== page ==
• This article is a US Government work and, as such, is in the public domain.

  • Some of the equipment and supplies used in this study were donated or provided at reduced cost by Digene Corporation (Gaithersburg, MD), Cytyc Corporation (Boxborough, MA), National Testing Laboratories (Fenton, MO), Denvu (Tucson, AZ), TriPath Imaging, Inc. (Burlington, NC), and Roche Molecular Systems Inc. (Alameda, CA).

Abstract

BACKGROUND

Low socioeconomic status (SES) is a reported risk factor for cervical carcinoma, but few studies have taken into account adequately the possibly confounding effects of oncogenic human papillomavirus (HPV) infection as well as access to screening and subsequent treatment.

METHODS

Women (n = 5060 women) with a mean age of 27.5 years and with equivocal or mild cytologic cervical abnormalities were enrolled in the Atypical Squamous Cells of Undetermined Significance/Low-Grade Squamous Intraepithelial Lesion (ASCUS-LSIL) Triage Study (ALTS), a clinical trial that evaluated management strategies. The women were seen every 6 months for 2 years. The enrollment questionnaire assessed three indicators of SES: race/ethnicity, education, and source of payment for medical care. Multivariate logistic regression models were used to identify predictors of oncogenic HPV DNA positivity at enrollment and to assess associations between the SES indicators and risk of cervical intraepithelial neoplasia grade 3 (precancer) and carcinoma (≥ CIN3) identified throughout the study (n = 506 women) among oncogenic HPV-positive women (n = 3133 women).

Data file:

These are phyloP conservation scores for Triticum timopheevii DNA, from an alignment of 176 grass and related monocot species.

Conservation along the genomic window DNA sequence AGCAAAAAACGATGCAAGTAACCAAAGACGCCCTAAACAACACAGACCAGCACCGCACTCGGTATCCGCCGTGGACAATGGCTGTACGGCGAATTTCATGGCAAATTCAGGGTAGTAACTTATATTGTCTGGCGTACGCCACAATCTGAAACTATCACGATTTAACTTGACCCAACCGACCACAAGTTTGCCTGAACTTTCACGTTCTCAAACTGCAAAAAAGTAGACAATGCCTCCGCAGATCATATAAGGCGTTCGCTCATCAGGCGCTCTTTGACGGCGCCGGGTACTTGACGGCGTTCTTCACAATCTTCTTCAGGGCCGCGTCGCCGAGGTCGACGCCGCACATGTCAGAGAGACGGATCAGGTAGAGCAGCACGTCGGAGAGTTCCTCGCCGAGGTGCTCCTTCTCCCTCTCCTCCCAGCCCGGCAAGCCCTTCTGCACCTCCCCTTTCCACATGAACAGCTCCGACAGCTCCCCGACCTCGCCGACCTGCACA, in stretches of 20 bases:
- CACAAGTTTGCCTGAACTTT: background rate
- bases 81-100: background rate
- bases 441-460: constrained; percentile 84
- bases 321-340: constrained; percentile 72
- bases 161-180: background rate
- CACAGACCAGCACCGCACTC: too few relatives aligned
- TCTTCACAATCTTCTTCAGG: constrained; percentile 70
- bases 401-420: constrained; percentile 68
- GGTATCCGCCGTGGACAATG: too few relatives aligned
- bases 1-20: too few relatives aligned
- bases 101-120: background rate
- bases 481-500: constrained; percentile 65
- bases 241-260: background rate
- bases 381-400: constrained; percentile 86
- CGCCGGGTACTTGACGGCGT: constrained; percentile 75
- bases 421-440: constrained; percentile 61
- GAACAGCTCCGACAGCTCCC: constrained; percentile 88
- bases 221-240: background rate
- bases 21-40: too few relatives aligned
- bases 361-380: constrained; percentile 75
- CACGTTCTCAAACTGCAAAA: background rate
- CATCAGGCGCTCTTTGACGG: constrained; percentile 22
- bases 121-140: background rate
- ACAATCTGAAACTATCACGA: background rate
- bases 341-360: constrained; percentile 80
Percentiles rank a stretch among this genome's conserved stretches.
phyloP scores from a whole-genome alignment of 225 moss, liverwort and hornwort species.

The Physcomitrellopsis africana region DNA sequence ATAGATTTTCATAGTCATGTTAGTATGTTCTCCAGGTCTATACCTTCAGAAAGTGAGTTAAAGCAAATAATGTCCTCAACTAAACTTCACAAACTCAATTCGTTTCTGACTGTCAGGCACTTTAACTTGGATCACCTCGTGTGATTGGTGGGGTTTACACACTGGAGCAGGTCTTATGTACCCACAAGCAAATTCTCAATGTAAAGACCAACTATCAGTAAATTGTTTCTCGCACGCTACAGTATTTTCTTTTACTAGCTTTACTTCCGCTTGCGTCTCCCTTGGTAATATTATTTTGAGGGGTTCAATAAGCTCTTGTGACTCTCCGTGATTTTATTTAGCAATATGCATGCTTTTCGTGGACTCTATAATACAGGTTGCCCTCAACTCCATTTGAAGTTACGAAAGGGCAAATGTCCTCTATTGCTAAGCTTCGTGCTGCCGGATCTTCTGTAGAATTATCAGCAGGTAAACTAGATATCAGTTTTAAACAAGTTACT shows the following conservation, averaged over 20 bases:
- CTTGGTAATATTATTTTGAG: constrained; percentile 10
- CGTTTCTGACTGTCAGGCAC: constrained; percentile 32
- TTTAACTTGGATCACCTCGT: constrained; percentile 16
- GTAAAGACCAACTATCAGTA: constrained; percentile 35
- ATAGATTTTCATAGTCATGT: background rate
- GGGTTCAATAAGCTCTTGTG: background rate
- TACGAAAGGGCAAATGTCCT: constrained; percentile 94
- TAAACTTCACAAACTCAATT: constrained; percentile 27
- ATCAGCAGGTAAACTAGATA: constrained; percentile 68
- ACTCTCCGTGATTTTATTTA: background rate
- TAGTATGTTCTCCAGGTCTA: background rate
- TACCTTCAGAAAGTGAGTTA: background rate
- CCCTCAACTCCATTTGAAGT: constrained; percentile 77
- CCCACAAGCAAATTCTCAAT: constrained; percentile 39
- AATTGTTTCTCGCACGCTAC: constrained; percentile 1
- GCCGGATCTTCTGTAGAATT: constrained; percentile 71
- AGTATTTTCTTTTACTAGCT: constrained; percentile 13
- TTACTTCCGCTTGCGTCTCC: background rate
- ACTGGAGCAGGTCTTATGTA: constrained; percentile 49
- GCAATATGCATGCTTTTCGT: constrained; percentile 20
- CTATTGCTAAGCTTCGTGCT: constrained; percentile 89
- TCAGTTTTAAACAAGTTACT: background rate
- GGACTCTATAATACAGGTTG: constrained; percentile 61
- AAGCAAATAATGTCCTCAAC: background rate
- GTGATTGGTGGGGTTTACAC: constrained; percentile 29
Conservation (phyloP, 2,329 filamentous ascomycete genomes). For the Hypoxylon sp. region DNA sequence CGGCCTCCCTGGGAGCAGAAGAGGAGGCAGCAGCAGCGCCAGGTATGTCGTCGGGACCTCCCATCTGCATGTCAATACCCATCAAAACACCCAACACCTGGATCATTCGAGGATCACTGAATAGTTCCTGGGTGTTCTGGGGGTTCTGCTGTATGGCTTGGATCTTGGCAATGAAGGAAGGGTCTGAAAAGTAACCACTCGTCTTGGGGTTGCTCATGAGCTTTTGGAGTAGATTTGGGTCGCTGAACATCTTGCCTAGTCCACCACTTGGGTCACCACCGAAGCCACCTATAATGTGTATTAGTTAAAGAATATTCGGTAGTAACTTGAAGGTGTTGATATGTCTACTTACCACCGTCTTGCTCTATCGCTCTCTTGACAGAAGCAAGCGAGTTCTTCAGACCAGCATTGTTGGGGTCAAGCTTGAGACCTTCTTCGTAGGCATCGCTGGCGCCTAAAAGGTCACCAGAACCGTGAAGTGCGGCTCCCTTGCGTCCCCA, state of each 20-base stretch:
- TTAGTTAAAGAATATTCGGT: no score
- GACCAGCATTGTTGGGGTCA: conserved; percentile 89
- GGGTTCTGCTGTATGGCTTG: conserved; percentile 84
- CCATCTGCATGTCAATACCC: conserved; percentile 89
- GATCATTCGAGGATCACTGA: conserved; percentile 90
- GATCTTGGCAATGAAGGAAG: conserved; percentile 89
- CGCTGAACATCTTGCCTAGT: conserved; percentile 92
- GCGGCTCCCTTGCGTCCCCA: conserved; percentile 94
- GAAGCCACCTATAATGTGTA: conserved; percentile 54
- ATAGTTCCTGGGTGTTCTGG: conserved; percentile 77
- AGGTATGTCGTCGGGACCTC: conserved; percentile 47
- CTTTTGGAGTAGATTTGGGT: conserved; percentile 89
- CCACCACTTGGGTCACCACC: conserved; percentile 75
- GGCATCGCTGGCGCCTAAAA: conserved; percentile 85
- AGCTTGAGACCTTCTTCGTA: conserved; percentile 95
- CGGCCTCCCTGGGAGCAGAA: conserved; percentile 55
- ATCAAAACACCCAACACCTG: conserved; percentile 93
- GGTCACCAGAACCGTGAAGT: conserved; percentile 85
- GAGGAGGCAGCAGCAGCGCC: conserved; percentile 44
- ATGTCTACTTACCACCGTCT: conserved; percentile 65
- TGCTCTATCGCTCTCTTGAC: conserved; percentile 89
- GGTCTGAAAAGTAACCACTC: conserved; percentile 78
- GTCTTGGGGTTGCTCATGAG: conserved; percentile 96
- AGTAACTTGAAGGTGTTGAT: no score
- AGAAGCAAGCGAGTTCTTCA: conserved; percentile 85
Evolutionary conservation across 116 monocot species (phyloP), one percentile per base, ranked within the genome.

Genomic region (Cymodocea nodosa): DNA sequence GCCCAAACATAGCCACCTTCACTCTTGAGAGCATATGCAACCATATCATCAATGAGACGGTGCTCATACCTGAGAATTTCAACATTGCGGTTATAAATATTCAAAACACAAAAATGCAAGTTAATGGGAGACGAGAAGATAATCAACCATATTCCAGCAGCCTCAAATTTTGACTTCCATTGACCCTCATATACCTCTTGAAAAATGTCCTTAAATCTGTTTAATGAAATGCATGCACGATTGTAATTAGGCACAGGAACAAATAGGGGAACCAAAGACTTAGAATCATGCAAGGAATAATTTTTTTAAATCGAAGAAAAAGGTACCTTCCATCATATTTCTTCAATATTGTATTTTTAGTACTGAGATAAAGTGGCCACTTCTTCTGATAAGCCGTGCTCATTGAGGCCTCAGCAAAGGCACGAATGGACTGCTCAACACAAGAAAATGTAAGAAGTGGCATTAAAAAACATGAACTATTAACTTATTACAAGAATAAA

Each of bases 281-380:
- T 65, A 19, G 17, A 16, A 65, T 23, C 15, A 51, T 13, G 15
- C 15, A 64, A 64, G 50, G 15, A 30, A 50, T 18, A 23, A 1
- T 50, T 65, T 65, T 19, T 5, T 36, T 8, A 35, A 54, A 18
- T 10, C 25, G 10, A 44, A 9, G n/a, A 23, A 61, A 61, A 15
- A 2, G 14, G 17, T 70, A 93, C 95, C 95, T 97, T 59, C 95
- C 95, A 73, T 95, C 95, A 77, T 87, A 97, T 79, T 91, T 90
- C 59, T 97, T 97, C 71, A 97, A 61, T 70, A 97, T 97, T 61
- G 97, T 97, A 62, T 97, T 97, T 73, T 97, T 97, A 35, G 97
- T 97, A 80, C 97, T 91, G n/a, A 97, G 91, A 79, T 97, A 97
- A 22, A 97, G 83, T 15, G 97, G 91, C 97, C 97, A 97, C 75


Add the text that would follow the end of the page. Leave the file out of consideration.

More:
RESULTS

SES indicators were not associated significantly with oncogenic HPV infection after adjustment for age at enrollment, recent and lifetime number of sexual partners, study center, and smoking history. Among women with oncogenic HPV, the risk of ≥ CIN3 increased with decreasing education (less than high school education: odds ratio [OR], 2.4; 95% confidence interval [95%CI], 1.5–3.7 vs. completed college). Black women (OR, 0.5; 95%CI, 0.4–0.7) and white/Hispanic women (OR, 0.4; 95%CI, 0.2–0.8) were at decreased risk for ≥ CIN3 compared with white/non-Hispanic women. The source of payment for medical care was not associated with risk.

CONCLUSIONS

Factors associated with lower SES, such as low education, may serve as a surrogate for unknown factors that influence progression to ≥ CIN3 among women with oncogenic HPV infection. In this controlled setting with equalized follow-up and treatment, the decreased risk of ≥ CIN3 associated with black and white/Hispanic race/ethnicity could be further examined. Ongoing efforts should emphasize methods for equalizing screening and follow-up among women of varying SES, regardless of race or ethnicity. Cancer 2005. Published 2005 American Cancer Society.